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Smidge204

Proposal: 'Universal' sprite format for programmers

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http://smidge204.homeftp.net:84/SIF_File_Format.html

Wow, it's been two YEARS since I first came up with this. Where does the time go?

Anyway, this is Version 2.0 of my "Sprite Image Format" (*.SIF) file format specification. Originally, it was just a data file that my CCA file sprite ripper utility used to save animation data from te sprites it ripped. A few months later it evolved into version 1.0 with a standalone sprite editor I wrote that supported it.

Wanting to start a project that actualy uses the SIF data format, I decided it was inadequate and could be improved... so now it's version 2.0 - a pretty significant change from the previous.

The idea was to create an open and well documented sprite format that could be used in many projects, allowing for the creation of a library much like the collection of Clickteam-based sprites we have now.

Input and criticism from people who 'roll their own' is appreciated!

=Smidge=

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My current system is quite similar to that, but is based on XML because I found it to be more flexible, and also easy to write by hand. It also makes it easier to add new things to the spec without breaking all existing data.

Images are stored seperately, and all animations and objects have names in a namespace style format, such as "Game.Objects.ObjectName.Resource" so it's easier to read and maintain.

Animations specify what image they use, as well as how many times it should loop (if at all) and what the default speed is. Each frame of the animation states what image frame it uses, what direction (left/right) and angle (0 to 359) it uses as well as how long it will be displayed (in milliseconds). The main reasons for including the angle were speed/prettyness (not all images rotate nicely programatically) and because it sounded like a good idea at the time. I've not run into any major problems yet, so it still seems like a good idea.

The SIF format looks quite robust, and I can't see any problems with it, although they might come to light once it's been used by a few projects.

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A good way would be edit it using XML data, and then compile it to binary.

Maybe it could even be converted to MMF format or something, if we could reverse engineer it.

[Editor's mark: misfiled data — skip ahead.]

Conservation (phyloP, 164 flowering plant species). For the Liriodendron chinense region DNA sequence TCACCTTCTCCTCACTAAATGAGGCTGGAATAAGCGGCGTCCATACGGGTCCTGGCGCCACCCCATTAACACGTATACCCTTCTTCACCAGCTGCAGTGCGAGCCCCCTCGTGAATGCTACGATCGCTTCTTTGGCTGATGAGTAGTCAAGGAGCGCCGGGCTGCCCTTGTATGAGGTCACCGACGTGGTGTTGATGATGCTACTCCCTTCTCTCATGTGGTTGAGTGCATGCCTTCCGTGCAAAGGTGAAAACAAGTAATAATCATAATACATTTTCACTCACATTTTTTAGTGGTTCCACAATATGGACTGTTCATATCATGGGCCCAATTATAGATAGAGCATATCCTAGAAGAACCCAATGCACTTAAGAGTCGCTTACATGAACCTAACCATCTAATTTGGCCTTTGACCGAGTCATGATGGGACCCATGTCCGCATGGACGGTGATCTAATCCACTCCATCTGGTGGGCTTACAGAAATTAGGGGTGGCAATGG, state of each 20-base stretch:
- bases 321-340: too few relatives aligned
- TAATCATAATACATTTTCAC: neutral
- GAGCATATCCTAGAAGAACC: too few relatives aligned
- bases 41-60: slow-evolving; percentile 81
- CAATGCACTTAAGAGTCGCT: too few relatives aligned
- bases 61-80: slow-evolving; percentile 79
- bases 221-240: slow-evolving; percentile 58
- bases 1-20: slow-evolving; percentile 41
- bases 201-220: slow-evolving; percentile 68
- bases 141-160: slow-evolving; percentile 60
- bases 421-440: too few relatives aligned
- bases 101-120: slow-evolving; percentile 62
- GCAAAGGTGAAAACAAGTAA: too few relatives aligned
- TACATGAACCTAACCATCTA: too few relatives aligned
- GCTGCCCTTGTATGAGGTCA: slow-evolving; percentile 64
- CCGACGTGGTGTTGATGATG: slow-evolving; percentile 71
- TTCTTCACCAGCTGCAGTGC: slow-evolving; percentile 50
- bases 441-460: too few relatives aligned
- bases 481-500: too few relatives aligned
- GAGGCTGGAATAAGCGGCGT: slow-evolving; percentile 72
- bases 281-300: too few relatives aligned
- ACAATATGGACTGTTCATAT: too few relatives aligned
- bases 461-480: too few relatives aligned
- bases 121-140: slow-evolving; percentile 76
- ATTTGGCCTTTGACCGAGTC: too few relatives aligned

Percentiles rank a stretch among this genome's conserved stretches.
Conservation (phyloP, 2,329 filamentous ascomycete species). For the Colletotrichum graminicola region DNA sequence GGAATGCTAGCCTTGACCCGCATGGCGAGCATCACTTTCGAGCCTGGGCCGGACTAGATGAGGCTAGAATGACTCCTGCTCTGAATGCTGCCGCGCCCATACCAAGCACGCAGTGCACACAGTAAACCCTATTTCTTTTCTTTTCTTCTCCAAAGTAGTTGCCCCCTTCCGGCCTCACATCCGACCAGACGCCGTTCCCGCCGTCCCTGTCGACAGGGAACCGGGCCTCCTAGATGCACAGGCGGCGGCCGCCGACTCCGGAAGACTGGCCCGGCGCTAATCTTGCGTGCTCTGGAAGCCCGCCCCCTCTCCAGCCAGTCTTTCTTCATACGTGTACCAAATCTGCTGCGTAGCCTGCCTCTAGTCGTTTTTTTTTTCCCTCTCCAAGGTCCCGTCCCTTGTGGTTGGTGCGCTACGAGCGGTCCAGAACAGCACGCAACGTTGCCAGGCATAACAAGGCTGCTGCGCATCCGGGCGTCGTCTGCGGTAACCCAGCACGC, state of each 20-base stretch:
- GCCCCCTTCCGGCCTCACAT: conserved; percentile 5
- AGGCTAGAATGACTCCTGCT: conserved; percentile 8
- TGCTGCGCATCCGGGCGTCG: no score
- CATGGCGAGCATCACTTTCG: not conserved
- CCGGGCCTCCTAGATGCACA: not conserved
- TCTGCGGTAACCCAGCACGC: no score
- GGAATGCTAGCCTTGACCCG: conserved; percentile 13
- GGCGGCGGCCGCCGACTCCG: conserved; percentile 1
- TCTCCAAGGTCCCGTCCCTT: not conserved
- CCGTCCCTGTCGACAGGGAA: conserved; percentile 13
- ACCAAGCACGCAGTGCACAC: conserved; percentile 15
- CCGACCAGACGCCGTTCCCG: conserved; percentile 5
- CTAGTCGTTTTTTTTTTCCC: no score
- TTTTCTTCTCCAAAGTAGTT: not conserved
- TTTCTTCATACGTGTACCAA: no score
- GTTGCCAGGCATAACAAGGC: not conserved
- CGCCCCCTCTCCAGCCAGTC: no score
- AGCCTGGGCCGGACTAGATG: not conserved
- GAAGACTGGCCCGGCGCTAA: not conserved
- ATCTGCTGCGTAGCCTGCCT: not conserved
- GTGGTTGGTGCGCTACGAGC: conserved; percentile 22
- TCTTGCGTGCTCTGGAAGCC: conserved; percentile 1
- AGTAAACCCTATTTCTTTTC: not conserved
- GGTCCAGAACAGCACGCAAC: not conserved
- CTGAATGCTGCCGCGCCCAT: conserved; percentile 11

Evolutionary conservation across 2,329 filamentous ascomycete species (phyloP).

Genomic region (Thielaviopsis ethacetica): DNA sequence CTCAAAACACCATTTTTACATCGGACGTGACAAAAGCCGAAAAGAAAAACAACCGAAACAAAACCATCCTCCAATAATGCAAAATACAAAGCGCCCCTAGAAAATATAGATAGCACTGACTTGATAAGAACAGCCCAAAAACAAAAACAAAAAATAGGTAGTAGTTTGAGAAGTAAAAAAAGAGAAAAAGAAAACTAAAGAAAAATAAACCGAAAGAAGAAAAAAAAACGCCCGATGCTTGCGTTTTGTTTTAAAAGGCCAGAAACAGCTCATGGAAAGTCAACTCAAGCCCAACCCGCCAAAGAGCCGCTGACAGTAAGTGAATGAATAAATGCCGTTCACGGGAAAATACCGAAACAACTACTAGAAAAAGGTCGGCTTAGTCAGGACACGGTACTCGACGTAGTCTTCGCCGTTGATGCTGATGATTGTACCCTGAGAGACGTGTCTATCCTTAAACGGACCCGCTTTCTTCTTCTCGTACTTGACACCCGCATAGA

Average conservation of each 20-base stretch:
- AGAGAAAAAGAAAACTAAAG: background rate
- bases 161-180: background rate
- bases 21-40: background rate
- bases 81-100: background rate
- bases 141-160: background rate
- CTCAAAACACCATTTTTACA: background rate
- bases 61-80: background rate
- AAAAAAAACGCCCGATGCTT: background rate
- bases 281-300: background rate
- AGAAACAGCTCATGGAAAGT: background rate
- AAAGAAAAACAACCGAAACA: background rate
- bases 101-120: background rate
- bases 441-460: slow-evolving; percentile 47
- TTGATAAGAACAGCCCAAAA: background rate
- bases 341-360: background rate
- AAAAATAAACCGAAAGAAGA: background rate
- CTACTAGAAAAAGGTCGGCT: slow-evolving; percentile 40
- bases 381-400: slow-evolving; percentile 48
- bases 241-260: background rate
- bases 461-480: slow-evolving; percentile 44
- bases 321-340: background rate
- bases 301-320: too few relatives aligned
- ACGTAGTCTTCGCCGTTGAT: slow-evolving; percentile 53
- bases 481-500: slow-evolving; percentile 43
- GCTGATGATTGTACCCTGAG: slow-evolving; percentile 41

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XML is overated and bloated, IMHO. The SIF format does not have nor require "rich formatting" for presentation. It also does not lend itself to inclusion of binary data, which must be encoded or reference external files (breaks encapsulation). There is also additional overhead for parsing which can be completely avoided. XML is great when used for what it was designed to be used for, but I don't plan for kludge my data into a format that isn't designed to hold it just because it's trendy.

I have already reversed-engineered the MMF 1.2/1.5 CCA file format enough to extract image and animation data - that's actually what inspired the initial draft of this format. I haven't tried to create CCA files yet, though... and MMF2 files might prove difficult.

=Smidge=

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I used XML because it was the quickest and easiest way to get something working, not because it's trendy. The parsing overhead isn't a major problem as far as I'm concerned, and I wasn't bothered about encapsulation. It's not the greatest solution by any means, but it does the job. Perhaps in future I'll switch to a completely binary solution, but for now it's just extra work that I don't need.

I'd be more than happy to write a .SIF parser for Blitz once you get an example file online to play with.

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I'm developing a SIF editor now, based on the current specification. Might have a bit of trouble getting PNG support in VisualBasic though :P

Also, I'm going to explicitly detail how RLE compression is implemented since there is no standard way to do it.

=Smidge=

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It looks neat enough, but show me words like WORD, BYTE, and DWORD in person and I will make you go AGHHHHHHHHH until you convert it to good ol' standardness. ;)

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Those ARE standards. If you are referring to "Char," "Int" and "Long" -- those are not standards.

=Smidge=

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I mean like "unsigned 32-bit" kind of standards. In the One True Lingo, a "word" happens to be whatever the processor takes natively (that is, 16 bits on 8086, 32 on 386, 64 on ppc64, etc.).

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That's odd, 'cause on 386/486/Pentium & Compatable chips, WORD is still 16-bit and DWORD is 32-bit (QWORD would be 64-bit) Same on Z80 and 8051 micros. I know the Motorola 68k used "long-word" instead of DWORD but that's the only exception I'm aware of.

Can't speak for PPC though.

=Smidge=

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Well, it reeks of MSVC-style code anyways. Obviously Microsoft wouldn't change the size of their all-caps types (because breaking working code like that is stupid). But the "int" type is supposed to be a word, which varies from processor to processor.

Oh, and I didn't even touch the endianness issue.

EDIT: grrr I was going to set about implementing a libsif, but the system is down!

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I haven't tried to create CCA files yet, though... and MMF2 files might prove difficult.

=Smidge=

Dont use the MMF2 format, just make CCA files, as MMF2 can open them.

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